Colossians 3:23 - ALIVE in CHRIST!
Colossians 3:23 (NIV) Whatever you do, work
at it with all your heart, as working for the
Lord, not for men.
Colossians 3:23 (AMP) Whatever may be your
task, work at it heartily (from the soul), as
[something done] for the Lord and not for men,
Both dogs and cats have taught me lessons
A dog loves unconditionally, accepting
discipline and holding no resentment. A dog follows its
master and likes to be right at his or her feet.
Our dog Shabah was always where we were. When we
went upstairs to bed, he planted himself right in
our doorway. In the morning, he sat on my feet
or Rick's while we did our devotions together.
He was easily trained because he wanted to
please us. If he needed something, he let us know
through his manner and his "puppy dog look": "I have
to go out." "Please please please throw
the tennis ball." "Give me a scratch." We always
responded. Shabah died, but now Sarge is much the
I had numerous cats when I was a child,
and cats are lovely but independent. They don't
need to be with the "master" at all times. In
fact, cats seem to think they are the masters of
their own realms. "Here, kitty, kitty," doesn't
always bring them running. Sometimes cats will look
at you with that "what do you want?"
expression, and sometimes they'll find a nice quiet
place and just plain ignore you. On the plus side,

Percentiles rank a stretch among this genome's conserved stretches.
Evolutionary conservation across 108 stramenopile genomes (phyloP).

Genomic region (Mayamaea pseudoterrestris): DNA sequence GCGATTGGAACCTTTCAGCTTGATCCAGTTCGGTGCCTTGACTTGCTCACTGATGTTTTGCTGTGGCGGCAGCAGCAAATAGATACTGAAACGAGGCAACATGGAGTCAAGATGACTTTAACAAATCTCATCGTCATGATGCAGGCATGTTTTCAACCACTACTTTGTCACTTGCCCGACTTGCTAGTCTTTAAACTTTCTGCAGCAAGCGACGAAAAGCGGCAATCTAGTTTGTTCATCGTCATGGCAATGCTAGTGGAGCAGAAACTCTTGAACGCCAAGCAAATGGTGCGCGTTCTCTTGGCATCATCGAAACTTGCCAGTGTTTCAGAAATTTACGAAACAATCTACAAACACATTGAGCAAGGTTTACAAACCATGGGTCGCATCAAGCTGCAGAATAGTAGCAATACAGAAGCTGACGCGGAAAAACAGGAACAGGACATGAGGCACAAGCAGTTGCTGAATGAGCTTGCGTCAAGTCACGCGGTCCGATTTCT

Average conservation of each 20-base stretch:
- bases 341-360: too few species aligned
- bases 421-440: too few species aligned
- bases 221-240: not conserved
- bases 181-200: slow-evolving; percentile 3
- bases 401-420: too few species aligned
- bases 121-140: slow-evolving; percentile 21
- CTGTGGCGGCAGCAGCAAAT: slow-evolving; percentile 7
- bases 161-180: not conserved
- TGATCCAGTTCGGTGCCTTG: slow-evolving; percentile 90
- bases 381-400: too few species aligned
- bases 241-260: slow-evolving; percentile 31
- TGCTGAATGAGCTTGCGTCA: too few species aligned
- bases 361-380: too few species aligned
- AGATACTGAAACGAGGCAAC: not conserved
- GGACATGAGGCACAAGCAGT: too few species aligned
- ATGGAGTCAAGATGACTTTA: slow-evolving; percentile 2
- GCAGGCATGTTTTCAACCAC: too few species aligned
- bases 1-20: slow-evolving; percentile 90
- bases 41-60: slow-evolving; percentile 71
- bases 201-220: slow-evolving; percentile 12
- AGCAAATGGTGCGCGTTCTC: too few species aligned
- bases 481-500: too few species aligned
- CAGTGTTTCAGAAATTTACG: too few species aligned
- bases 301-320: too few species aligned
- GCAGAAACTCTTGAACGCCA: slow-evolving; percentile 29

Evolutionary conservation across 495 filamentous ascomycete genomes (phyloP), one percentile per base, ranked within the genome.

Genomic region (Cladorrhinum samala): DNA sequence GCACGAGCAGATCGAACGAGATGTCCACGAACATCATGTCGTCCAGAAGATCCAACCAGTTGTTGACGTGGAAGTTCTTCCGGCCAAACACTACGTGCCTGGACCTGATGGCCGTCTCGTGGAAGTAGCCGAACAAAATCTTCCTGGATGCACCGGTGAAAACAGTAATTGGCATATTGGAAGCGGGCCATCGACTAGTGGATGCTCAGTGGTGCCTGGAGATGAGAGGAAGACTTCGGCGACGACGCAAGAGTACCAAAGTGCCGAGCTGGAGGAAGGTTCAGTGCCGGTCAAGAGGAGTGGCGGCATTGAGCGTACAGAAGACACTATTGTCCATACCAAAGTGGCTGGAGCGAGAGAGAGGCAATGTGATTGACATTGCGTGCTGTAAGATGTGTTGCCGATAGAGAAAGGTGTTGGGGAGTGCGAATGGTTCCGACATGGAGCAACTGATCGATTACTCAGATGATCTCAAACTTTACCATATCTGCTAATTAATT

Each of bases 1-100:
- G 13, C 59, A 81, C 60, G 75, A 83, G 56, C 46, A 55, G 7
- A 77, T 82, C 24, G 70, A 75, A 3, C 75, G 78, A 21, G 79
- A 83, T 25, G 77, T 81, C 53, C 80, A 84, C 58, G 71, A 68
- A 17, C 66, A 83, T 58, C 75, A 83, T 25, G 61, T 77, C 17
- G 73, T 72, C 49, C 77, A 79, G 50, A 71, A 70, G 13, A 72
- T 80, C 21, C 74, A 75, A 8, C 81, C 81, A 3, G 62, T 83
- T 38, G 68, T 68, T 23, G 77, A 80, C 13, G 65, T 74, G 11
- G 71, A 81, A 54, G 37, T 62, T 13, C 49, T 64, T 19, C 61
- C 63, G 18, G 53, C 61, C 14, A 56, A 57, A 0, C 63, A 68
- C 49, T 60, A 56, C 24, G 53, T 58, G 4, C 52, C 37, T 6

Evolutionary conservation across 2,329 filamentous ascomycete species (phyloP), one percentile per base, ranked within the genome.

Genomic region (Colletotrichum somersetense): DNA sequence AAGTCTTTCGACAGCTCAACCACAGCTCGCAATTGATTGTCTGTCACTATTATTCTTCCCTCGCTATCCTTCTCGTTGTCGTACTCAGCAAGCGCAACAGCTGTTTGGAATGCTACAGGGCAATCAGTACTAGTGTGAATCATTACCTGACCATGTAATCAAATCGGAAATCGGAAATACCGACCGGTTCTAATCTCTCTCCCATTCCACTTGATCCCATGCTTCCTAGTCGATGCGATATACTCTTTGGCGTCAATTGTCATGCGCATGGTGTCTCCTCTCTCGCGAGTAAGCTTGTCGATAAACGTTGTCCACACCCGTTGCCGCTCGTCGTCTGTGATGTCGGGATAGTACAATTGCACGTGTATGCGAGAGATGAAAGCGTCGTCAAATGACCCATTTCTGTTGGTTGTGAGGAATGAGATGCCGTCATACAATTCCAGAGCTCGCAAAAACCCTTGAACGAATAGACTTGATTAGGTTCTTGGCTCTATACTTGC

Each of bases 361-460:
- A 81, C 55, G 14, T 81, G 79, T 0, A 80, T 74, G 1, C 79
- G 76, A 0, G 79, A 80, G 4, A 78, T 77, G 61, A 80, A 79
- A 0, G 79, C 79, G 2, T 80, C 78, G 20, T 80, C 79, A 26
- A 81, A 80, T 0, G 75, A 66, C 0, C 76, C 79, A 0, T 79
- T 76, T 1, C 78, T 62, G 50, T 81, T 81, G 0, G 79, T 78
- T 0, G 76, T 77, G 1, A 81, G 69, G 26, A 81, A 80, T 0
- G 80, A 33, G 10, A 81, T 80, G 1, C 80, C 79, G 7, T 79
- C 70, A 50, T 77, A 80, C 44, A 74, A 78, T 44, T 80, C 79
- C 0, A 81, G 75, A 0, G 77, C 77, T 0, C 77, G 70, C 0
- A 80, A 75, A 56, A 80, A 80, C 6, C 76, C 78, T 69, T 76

petting them is said to reduce stress. Who can
resist that nimbly purring sound they make when
they're being stroked? But affection has to be on
their own terms. They'll come when they're called
as long as you're offering food or milk. If
there isn't something in it for them, they'll come
when they please.
Don't get me wrong; I love both dogs and
cats. But in matters of faith, I don't want to be
like a cat, thinking I can call the shots and do
my own thing. I want to be like a dog. I want
to be at my Master's feet. I want to serve Him
the way the apostle Peter describes: "willingly,
not grudgingly - not for what [I] will get out
of it, but because [I am] eager to serve God."
When I hear God's quiet voice, I want to come
running, grinning from ear to ear, ready to do
whatever He asks.
Lord God, I want to be wholehearted in my
devotion to You, loving You fully and unconditionally
because You are my God and You care for me. Teach me
to be loyal, to remain close to You, and to be
eager to do Your will. May I serve You with my
whole heart, not out of duty but out of pure love
for who You are. [Earth Psalms by Francine
Rivers re 1 Peter 5:2]
Doing vs. Being
My high school graduating class had its
thirtieth anniversary reunion a number of summers ago.